June 7, 2016

Banned? Mr. Lingao, let’s learn from Carlos Celdran

The official Facebook page of the Juan Nationalist was taken down by Facebook after it was mob-reported. The deluge of reports came after EJAP released a statement criticizing Duterte’s declarations against media and journalist killings. The account was restored only after contacting a Facebook executive [Star].

A similar case happened to the Economic Journalists Association of the Philippines (EJAP). Meanwhile, One of TV5 journalist’s Ed Lingao’s Anti-Marcos posts also got taken down – twice. At the second instance, the system also prevented Lingao from posting for a cruel 24-hour period [Star].

All the incidents involving these posts and accounts can be summed up into one sentence:

Incendiary content triggered a large number of Facebook user reports that, in turn, triggered an automatic ban.

I, ThinkingPinoy, am a journalist, and my primary enabler is the constitutional right to free speech. That is why I empathize with Lingao, EJAP, Juan Nationalist, and every journalist whose freedom to speak online has been impaired.

The operative word, however, is empathize.

That is, I understand their anger and frustration over the curtailment of their right to free speech, but I do not necessarily share the same sentiment. But before you blow a fuse, let me explain why.

And to facilitate discussion, let focus on the case of Ed Lingao.

The Case of Ed Lingao

Let’s recap what exactly happened to Ed Lingao.

First, Ed Lingao’s original June 1st post criticizing the proposal that the late Pres. Ferdinand Marcos be buried in the Heroes’ Cemetery was deleted from Facebook after Facebook got flooded with complaints from various users [Inq]. Lingao’s anti-Marcos post is shown below:

Second, after it was deleted, Lingao posted it two more times, and both posts were also deleted. Facebook also also prevented him from posting status updates for 24 hours.

Third, Facebook users sympathetic to Lingao re-posted Lingao’s deleted status message, with one of them stating that he was “sharing a screenshot of [Lingao’s] re-post about Marcos and the Libingan Ng Mga Bayani, in case anything happens to it” [FB].
Fourth, Facebook overturned their decision to ban a day later then apologized to Lingao for their “mistake” [TV5].

Fifth, after Facebook reinstated his posting privileges, Lingao posted a new status update:
“Guess what? FB lifted the 24-hour ban on me, and reinstated one of the two posts they deleted yesterday. Accident daw. The other one, the original post about the Libingan ng mga Bayani, is still down though. Thanks everyone! Oh, and i had a peaceful night's sleep, because I couldn't respond to the trolls who have resumed flooding my posts again haha [FB]”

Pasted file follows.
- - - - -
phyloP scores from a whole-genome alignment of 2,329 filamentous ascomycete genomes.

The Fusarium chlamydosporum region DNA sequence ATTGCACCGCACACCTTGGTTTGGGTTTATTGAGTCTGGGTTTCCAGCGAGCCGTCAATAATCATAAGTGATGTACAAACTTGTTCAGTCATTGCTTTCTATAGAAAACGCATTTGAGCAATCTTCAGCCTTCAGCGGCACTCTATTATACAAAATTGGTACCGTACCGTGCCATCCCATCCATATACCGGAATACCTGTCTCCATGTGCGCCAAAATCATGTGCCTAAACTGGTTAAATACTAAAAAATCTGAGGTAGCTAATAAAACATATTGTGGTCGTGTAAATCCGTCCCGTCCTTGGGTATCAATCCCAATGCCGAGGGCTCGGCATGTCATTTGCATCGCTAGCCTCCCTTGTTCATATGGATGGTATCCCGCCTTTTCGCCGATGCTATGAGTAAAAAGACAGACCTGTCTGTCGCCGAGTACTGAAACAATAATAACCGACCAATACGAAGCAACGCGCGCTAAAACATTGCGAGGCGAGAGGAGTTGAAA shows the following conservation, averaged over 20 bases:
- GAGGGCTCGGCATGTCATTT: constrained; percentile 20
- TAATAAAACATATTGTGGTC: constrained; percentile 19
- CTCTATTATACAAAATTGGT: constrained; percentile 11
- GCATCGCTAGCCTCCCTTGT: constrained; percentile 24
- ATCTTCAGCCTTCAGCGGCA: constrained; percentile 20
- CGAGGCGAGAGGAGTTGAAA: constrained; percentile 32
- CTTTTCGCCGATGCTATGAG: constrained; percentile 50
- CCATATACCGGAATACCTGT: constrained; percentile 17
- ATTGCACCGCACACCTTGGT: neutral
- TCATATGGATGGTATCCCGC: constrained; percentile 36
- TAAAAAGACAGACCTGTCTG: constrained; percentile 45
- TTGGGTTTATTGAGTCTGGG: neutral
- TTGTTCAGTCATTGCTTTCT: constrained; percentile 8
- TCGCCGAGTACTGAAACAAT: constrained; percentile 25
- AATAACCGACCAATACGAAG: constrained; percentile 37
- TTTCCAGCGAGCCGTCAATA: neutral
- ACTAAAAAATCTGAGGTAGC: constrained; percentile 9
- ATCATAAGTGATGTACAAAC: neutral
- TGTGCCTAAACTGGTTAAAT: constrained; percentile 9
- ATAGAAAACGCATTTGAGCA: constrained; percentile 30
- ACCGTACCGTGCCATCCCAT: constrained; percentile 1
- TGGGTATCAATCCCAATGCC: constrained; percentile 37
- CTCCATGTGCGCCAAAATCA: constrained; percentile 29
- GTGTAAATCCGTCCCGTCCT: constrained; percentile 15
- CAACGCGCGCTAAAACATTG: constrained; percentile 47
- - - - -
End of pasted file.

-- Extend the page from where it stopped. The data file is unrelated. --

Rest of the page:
Sixth, a lengthy June 3rd status update essentially attempted to defending himself, rather arrogantly, from allegations of bias. Lingao cited the Cambridge Online Dictionary’s definition of the word “bias” [FB]. Lingao also said:

“Journalists are supposed to be critical but fair, because this is how anomalies are laid bare and lies are exposed. Especially lies that are so well packaged that people swallow them without question. Otherwise, go read propaganda.”

Seventh, by June 4th, he was still warding off online trolls.

Eighth, a section of his June 5th status post reads:

“Well-meaning people have suggested i change my privacy…. It's actually a good way to keep the trolls away… But… If we insulate and isolate ourselves from the rest, we abandon the public to the growing madness on social media… we need to drive our messages across to everyone who cares to read or listen, whether they agree or not, whether they are agreeable or not.”

Today is June 7th and Lingao has started posting about other topics, so I guess he’s trying to move on from the issue.

Now, it’s time to ask:
What exactly went wrong?

Traditional Media vs Social Media

The core of Lingao’s contentious status update is clear: he vehemently disagrees with the proposal to bury Marcos in the Heroes’ Cemetery. Alright, that’s sounds like it’s perfectly within the limits of free speech. His status update would have been a perfectly acceptable opinion piece for a news website or a TV show.

The problem, however, is that social media is neither of the two. The constitution bestows upon us the right to speak freely, but it does not give us to right to force other people to listen. If Lingao published this message on Interaksyon, the public can simply decide against visiting the said website. If Lingao conveyed the message on a TV show, the public can simply switch the channel to somewhere else. Unfortunately, Facebook doesn’t work like that.

For example, I am a massive Game of Thrones fan. However, I rarely new episodes that premier at 9AM each Monday because I am busy during those hours. That’s why I get to watch them late in the evening or even the day after.

I am on Facebook all the time. That’s why I am oftentimes outraged by Facebook friends (or users) who post spoilers right after the premier airs. I reluctantly forgive (but reprimand) friends who do it the first time, but I block smart-asses who do it all the time. I also block Facebook pages that do the same. The smart-ass may have posted those spoilers with the best intentions, but the fact remains that I am pissed.

Now, how is this GoT story relevant to Lingao’s case?

Let’s cite the first several sentences of Linga’s contentious message:

“YOU WANT him buried at the Libingan ng mga Bayani? Very well, but on the headstone, put the name William Saunders. That is the name he used to open open his first Swiss account, that later mushroomed to a dozen, whose contents mushroomed to $300 million…”

From the onset, this post reeks of sarcasm, and even Lingao would probably agree that it ruffled a lot of feathers. Lingao may have posted that status message with the best intentions, but the fact remains that its wording will inevitably incense Marcos’s fervent supporters.

I think Lingao forgot the basic mantra, “It’s not what you say: it’s how you say it”. I have read the controversial post in its entirety and it’s pretty clear that Lingao’s post is filled not just with sarcasm, but also with a heaps upon heaps of condescension.

Every person’s Facebook wall serves as his territory, his online home. That post went viral, so it will inevitably appear on the Facebook wall of Marcos supporters. While this is legal, a Marcos supporter may consider as a violation of his personal privacy.

In short, it’s okay if you talk about what happened in GoT, just don’t discuss it in front of me.

Hence the “mob reporting”, as Inquirer puts it. And considering that Facebook is a social network, it should have a built-in program that automatically takes down a post that too many people hate.

And that’s what happened to Lingao.

Cognitive Bias and Lingao’s Right to Inform

Lingao defended his actions a few days later by saying: